It took just a few days for the small-government politicians to endorse the idea of government expansion with a new law in response to the horrific death of Aliahna Lemmon.
No suggestion on what the law would do, but the pols clearly like the idea of rallying behind "Aliahna's Law" to bolster their law-and-order cred.
Arguably, it's a well-intentioned law that cause Aliahna's death. Residency restrictions place on those convicted of a sexual offense have created concentrated areas where those convicted can live. Aliahna's grandfather was one of them. The family moved into the mobile home park to help care for him. If they hadn't, they might never have crossed paths with the man now accused of killing her.
If lawmakers really wanted to help children like Aliahna and her family, why did they cut millions of dollars from her school district? Do they not see a connection between the services a school district can provide and the safety net it might offer to a child in danger? When schools have to cut classroom aides, nurses, counselors and other employees providing vital services, it's less likely they will be able to see the warning signs of a child in need.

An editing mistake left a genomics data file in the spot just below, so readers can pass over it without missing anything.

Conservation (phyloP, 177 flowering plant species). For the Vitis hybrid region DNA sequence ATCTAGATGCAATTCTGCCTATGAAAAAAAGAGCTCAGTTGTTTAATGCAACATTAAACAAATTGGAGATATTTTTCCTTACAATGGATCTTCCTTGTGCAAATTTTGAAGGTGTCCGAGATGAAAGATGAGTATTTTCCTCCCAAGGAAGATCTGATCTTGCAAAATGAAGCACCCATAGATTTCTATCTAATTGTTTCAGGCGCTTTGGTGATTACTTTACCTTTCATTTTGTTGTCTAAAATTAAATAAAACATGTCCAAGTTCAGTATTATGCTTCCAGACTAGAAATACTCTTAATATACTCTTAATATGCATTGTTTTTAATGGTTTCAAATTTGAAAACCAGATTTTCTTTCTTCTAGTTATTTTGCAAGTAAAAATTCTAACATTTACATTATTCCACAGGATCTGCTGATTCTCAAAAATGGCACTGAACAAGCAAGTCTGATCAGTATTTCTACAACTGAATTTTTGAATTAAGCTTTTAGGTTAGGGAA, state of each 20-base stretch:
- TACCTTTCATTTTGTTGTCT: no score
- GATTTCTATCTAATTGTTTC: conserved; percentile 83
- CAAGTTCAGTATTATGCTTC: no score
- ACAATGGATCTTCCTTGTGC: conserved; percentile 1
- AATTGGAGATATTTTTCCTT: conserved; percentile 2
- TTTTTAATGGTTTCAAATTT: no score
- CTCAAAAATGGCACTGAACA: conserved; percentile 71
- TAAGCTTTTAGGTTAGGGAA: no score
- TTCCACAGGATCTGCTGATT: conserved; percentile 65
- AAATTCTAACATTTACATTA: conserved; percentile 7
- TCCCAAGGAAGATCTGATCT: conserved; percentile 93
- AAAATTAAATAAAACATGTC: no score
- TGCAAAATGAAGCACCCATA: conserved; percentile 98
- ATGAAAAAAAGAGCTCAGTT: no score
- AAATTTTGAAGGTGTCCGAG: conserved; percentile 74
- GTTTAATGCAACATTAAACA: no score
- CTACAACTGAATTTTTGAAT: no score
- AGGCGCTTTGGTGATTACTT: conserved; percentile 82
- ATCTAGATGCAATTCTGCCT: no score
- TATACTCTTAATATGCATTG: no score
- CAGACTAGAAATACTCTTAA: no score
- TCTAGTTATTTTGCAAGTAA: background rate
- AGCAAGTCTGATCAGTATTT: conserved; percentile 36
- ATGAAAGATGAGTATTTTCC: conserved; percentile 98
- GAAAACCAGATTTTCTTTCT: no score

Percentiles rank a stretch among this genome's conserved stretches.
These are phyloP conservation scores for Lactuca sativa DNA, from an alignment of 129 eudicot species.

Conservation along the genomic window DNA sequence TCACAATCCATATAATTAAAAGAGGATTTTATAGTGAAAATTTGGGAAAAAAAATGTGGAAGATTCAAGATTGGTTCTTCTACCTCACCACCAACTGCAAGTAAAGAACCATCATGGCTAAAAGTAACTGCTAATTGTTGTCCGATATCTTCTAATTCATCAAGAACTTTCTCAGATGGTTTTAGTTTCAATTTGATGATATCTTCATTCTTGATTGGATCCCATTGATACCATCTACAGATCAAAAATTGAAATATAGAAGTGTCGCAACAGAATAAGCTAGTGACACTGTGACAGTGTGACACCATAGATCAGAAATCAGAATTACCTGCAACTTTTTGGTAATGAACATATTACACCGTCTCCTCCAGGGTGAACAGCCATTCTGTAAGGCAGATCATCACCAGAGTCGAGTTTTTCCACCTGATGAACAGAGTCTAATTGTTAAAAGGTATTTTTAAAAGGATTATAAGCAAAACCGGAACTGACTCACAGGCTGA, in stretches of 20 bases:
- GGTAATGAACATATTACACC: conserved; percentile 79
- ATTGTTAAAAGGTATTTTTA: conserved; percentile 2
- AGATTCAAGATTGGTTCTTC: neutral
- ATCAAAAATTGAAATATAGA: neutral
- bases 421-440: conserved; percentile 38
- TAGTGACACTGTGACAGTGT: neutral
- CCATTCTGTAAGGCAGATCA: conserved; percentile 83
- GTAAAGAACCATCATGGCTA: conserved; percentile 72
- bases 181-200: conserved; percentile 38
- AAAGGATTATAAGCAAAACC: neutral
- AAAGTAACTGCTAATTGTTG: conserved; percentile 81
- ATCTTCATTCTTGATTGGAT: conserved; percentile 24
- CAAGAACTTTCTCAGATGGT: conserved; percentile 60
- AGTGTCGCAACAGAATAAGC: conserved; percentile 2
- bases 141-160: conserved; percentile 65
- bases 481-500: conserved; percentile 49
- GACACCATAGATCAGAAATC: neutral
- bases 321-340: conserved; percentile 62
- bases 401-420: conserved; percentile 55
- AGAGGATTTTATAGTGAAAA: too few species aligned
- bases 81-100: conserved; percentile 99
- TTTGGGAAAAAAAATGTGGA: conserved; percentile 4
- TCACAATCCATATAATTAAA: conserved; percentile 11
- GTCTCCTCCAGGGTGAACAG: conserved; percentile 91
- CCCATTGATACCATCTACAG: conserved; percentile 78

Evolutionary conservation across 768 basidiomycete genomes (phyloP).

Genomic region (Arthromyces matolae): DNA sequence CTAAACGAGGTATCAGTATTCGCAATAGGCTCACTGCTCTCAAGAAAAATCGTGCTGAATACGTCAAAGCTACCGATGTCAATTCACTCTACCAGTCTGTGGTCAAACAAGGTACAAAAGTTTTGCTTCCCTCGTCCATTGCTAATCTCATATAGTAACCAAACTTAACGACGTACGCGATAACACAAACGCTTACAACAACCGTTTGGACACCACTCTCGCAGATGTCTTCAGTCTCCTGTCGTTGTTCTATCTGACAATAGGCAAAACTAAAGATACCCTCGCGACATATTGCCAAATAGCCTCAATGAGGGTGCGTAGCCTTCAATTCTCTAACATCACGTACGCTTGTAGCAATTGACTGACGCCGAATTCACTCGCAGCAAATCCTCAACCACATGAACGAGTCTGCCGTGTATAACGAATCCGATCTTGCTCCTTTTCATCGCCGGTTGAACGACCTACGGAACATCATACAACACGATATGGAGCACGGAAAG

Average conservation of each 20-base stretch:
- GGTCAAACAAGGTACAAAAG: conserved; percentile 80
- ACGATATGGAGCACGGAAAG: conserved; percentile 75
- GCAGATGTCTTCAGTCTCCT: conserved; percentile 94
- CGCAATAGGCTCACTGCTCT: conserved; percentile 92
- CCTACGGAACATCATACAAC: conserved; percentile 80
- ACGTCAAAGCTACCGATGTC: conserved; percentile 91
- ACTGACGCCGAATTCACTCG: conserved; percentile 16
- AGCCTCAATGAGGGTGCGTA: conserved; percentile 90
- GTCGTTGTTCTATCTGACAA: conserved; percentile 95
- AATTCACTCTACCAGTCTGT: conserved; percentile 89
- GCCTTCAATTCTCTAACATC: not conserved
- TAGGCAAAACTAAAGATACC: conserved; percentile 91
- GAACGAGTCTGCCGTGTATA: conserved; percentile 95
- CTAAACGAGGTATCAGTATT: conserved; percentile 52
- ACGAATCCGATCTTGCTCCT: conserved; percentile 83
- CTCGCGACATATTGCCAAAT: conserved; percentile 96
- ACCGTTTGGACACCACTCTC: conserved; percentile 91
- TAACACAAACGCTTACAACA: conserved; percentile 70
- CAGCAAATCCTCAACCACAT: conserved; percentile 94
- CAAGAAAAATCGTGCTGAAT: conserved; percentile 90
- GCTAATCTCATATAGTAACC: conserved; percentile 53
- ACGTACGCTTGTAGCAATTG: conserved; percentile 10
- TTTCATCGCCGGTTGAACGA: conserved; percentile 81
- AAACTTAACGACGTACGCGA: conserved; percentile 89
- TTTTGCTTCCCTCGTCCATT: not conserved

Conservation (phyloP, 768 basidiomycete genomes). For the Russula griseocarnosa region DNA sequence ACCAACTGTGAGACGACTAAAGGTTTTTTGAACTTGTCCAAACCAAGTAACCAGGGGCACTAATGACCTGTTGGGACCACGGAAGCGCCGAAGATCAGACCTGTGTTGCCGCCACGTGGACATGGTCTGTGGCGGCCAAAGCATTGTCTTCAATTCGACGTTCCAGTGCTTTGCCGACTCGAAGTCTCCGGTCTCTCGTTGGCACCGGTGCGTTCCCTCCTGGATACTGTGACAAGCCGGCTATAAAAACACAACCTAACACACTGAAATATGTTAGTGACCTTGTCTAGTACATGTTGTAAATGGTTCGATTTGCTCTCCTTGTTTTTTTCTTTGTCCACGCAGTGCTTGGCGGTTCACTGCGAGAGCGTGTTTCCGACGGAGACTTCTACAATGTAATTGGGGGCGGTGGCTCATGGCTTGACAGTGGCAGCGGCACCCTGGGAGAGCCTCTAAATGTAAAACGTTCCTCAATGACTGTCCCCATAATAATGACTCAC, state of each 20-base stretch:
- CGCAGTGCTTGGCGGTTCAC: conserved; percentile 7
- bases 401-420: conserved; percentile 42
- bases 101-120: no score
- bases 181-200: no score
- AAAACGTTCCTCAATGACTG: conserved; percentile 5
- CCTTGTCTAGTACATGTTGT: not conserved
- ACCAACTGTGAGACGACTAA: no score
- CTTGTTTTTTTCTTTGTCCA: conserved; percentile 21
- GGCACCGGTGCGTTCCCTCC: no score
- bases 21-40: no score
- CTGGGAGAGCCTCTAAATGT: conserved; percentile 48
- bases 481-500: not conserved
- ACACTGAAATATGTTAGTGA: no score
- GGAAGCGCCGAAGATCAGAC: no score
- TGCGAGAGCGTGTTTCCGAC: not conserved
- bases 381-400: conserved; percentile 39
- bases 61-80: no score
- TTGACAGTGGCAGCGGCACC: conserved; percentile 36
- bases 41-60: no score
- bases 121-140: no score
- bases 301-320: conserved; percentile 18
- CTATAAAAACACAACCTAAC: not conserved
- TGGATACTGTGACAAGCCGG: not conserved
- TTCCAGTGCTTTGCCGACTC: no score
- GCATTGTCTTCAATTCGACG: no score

Aliahna's death is also a reminder of the heartbreaking challenges many public teachers now face. The details of her brief life indicate she changed schools frequently, as the family moved around. Before she was killed, she was staying with two younger siblings -- also students at Fort Wayne's Holland Elementary School -- in her grandfather's trailer, sleeping on a chair or on the floor. How likely was it that she arrived at school each day, well rested and ready to learn? How likely was it that she benefited from experiences outside the classroom that bolster achievement? How does it affect other students in a classroom when one or more students have tremendous challenges at home?
Instead of Aliahna's Law, the politicians should focus on Aliahna's Lesson, and do all they can to ensure that public schools have the tools they need to protect children and help them achieve a better life than the one they've been handed.